According to Dirty Honey vocalist Marc Labelle, the L.A.-born rock band wants to aid a Millennial demographic he’s said is “starved of truly great rock music.” So far, so good. Dirty Honey came together in 2017 when Labelle (vocals) and John Notto (guitar) formed a fast friendship musically and personally, adding Justin Smolian (bass) and finally Corey Coverstone (drums). They quickly recorded the debut single “When I’m Gone” and it hit No. 1 on Billboard’s Mainstream Rock Chart — without the band even being signed to a label. Now with their debut, a 2021 self-titled studio album, under their belts, and a few more singles (including “California Dreamin’” and “Another Last Time”) getting constant airplay, the band is headlining tours and packing venues across the U.S. Their latest jaunt is alongside Wolfgang Van Halen’s rock band Mammoth WVH and comes to Tempe’s Marquee Theatre on Friday, March 4. Doors open at 7 p.m. and tickets are $26.50 for general admission and $50 for the balcony. Bob Ruggiero

Ana Gabriel at Gila River Arena

Ana Gabriel is a living legend in Latin music, having repeatedly conquered pop, rock, and regional charts in her native Mexico, the U.S., and Latin America over the span of her illustrious 48-year career — a career that has borne 44 albums to date. The singer-songwriter, born María Guadalupe Araújo Yong to a family of mixed Spanish, Chinese and Japanese origin, forayed into music at age 6, when she took the stage to perform the ranchera “Regalo A Dios” by renowned Mexican composer Jose Alfredo Jimenez. But it wasn’t until she was 19 that she recorded her first song, “Compréndeme”. Known for the power of her unforgettable raspy voice, she has prided herself on demonstrating startling versatility. Gabriel will bring her incredible talents to the Valley for a concert at 8 p.m. on Friday, March 4, at Gila River Arena, 9400 West Maryland Avenue in Glendale, where she’ll undoubtedly regale the audience with such recognizable hits as “Luna,” “No Te Hago Falta,” “Ay Amor,” and “Simplemente Amigos.” Tickets start at $59. Christopher Lopez

click to enlarge Richie With A T (left) and Parker Corey (right) of Injury Reserve. - INJURY RESERVE'S FACEBOOK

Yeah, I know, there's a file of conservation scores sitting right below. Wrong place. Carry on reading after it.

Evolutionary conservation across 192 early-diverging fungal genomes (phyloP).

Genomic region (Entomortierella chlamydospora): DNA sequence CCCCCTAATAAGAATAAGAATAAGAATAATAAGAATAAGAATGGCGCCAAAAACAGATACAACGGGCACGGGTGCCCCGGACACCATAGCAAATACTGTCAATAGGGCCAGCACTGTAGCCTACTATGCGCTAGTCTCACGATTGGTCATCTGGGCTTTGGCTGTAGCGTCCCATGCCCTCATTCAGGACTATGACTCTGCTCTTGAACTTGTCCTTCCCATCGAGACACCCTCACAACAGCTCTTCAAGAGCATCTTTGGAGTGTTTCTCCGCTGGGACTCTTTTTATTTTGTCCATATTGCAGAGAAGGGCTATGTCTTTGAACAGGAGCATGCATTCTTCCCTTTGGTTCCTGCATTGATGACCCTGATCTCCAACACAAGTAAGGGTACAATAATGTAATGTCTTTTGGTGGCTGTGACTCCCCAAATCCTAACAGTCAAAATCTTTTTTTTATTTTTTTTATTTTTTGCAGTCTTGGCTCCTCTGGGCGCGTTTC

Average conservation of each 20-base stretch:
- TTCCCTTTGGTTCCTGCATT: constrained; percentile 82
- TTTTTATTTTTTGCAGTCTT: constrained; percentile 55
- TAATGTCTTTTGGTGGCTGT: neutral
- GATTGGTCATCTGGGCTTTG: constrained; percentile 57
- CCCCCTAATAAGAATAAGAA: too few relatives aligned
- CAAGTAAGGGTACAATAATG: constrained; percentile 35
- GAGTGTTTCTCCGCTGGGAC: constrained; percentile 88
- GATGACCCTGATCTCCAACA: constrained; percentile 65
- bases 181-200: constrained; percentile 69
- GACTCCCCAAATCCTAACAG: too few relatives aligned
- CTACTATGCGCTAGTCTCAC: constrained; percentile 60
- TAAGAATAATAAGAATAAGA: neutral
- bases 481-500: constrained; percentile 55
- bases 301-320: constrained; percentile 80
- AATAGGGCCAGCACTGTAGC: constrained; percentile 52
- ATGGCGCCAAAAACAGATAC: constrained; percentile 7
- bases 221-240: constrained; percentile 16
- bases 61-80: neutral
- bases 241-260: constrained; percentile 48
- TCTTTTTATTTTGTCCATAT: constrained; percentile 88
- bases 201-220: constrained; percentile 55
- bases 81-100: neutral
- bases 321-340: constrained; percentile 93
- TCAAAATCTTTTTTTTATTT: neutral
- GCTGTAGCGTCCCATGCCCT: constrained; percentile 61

Richie With A T (left) and Parker Corey (right) of Injury Reserve.

Injury Reserve at The Van Buren

Local fans of Injury Reserve will finally get to see the long-awaited (and twice-postponed) hometown performance by the Tempe-born hip-hop act, as the duo of rapper Ritchie With a T and producer Parker Corey will take the stage at The Van Buren, 401 West Van Buren Street, on Friday, March 4. Fittingly, the show and Injury Reserve’s latest tour are in support of their new album, By the Time I Get to Phoenix. It’s the first music they’ve released since founding member Stepa J. Groggs died in June 2020. The album was reportedly recorded before the rapper’s passing and will feature his contributions. The show starts at 8 p.m. and local psychedelic cumbia group Los Esplifs opens. Tickets are $22 to $25. Benjamin Leatherman

click to enlarge Techno DJ/producer Adam Beyer will co-headline the inaugural Body Language Music Festival. - DRUMCODE RECORDS

Techno DJ/producer Adam Beyer will co-headline the inaugural Body Language Music Festival.

Drumcode Records

Body Language Music Festival in Downtown Tempe

The area of Fifth Street and Maple Avenue in downtown Tempe will become an outdoor wonderland of techno, house, and underground sounds during this three-day electronic dance music event put on by local promoter Relentless Beats from Friday, March 4, to Sunday, March 6. More than 30 different DJs and EDM artists are scheduled to drop beats throughout the weekend, including headliners Claptone, Carl Cox, Boris Brejcha, Adam Beyer, and Kaskade (who will perform one of his throwback “Redux” sets). The rest of the lineup will include such names as Wax Motif, VNSSA, Malaa, Dombresky, Noizu, Gene Farris, Walker & Royce, Kasablanca, and Lee Foss. Gates open at 2 p.m. each day. General admission is $99 to $259 and VIP tickets start at $379. Benjamin Leatherman

click to enlarge A scene from the 2018 edition of M3F. - JACOB TYLER DUNN

A scene from the 2018 edition of M3F.

Jacob Tyler Dunn

M3F 2022 at Margaret T. Hance Park